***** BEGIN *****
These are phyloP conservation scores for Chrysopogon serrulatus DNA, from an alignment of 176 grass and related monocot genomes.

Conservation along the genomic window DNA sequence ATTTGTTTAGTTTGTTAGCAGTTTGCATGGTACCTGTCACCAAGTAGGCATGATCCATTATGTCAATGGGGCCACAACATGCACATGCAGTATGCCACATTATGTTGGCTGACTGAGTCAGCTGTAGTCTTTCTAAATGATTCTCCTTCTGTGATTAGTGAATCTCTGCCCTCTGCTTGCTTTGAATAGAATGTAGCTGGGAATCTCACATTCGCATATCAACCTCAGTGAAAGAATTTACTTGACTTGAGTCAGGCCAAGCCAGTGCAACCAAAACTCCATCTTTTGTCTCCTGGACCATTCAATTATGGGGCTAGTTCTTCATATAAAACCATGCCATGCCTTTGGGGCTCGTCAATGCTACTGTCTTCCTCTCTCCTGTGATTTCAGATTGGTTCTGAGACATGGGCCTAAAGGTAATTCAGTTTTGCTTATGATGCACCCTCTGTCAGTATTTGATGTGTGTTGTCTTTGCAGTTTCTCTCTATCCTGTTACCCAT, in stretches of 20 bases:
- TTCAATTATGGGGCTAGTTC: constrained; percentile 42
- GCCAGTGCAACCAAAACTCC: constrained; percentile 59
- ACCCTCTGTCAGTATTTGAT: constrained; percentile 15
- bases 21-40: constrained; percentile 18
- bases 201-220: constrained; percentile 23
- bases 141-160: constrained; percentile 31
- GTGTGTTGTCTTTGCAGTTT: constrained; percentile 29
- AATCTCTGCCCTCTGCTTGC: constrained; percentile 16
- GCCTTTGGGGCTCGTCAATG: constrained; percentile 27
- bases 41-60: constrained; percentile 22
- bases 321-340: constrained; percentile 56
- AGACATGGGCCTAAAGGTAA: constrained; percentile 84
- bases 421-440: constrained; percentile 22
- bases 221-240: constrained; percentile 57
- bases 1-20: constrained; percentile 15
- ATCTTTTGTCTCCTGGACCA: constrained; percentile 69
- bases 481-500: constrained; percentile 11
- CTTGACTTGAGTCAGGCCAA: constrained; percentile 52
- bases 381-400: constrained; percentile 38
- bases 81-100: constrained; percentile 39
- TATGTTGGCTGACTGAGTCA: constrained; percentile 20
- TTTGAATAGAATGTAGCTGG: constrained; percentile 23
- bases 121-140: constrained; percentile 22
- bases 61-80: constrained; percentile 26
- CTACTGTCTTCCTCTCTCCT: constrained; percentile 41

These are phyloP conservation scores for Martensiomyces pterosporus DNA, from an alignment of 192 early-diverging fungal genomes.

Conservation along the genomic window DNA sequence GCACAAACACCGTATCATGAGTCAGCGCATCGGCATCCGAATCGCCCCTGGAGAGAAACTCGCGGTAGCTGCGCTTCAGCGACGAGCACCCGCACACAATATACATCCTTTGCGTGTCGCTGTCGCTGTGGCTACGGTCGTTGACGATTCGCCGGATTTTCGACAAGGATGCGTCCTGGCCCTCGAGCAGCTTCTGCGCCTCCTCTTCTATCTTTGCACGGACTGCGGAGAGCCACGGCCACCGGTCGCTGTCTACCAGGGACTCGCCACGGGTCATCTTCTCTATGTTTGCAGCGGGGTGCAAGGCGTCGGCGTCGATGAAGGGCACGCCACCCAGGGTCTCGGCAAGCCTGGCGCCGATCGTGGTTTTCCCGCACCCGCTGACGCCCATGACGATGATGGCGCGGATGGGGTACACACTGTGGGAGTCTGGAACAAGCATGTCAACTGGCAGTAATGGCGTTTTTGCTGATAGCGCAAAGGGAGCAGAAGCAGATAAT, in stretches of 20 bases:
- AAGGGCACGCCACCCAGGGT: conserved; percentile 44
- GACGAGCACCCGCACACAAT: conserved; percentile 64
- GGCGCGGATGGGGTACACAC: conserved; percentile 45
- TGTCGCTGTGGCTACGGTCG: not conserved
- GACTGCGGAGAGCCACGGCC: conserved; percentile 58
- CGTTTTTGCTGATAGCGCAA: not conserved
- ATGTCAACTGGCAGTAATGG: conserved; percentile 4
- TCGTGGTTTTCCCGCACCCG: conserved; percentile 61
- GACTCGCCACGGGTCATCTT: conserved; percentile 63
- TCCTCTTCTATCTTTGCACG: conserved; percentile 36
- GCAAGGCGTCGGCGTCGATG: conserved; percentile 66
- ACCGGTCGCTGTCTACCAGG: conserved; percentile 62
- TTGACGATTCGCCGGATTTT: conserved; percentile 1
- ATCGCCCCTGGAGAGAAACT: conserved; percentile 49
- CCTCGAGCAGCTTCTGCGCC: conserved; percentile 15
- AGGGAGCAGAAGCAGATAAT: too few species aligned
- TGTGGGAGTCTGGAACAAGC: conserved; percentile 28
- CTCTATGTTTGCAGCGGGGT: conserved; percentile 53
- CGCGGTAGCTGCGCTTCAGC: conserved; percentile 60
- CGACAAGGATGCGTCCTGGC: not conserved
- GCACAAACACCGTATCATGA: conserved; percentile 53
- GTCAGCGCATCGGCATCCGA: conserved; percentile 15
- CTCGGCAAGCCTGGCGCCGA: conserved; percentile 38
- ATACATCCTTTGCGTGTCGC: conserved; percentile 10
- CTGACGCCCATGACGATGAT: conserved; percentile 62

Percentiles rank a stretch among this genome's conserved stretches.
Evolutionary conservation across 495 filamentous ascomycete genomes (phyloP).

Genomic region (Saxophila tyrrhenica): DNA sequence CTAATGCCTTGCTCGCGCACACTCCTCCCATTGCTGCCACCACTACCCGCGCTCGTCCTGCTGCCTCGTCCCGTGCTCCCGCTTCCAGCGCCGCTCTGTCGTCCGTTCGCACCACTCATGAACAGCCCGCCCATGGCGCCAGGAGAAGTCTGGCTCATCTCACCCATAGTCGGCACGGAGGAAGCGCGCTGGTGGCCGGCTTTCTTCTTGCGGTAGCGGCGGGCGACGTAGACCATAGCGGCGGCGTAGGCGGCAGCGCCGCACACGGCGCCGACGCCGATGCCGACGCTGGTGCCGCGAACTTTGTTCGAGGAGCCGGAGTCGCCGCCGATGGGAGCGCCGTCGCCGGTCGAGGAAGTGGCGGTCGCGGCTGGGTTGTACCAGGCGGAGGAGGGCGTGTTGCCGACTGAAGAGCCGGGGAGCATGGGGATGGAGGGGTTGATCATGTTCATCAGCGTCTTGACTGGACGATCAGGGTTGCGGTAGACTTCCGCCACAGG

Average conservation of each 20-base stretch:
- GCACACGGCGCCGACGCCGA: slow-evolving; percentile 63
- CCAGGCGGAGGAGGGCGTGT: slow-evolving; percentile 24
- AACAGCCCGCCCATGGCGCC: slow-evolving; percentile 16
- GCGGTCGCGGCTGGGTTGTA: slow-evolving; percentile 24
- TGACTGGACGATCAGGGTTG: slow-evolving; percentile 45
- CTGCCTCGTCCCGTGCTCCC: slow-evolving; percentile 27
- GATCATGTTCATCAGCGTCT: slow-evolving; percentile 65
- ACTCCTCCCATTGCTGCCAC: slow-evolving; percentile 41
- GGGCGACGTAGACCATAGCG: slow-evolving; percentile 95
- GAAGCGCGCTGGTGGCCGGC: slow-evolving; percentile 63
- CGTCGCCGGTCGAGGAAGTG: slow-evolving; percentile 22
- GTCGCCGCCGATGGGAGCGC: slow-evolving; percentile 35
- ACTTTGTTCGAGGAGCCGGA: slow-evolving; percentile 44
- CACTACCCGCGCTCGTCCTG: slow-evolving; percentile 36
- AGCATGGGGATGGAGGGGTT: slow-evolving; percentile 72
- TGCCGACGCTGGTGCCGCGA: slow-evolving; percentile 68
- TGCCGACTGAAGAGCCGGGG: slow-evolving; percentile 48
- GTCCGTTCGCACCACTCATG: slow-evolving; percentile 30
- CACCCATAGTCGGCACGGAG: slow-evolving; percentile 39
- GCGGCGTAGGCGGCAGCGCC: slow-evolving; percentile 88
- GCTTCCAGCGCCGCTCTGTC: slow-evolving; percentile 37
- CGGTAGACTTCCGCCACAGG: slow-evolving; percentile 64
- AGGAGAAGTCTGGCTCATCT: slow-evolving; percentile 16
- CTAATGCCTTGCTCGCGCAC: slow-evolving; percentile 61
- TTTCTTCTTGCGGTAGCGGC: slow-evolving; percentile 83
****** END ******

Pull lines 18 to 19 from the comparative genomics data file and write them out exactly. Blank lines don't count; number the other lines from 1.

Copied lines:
- ATCTTTTGTCTCCTGGACCA: constrained; percentile 69
- bases 481-500: constrained; percentile 11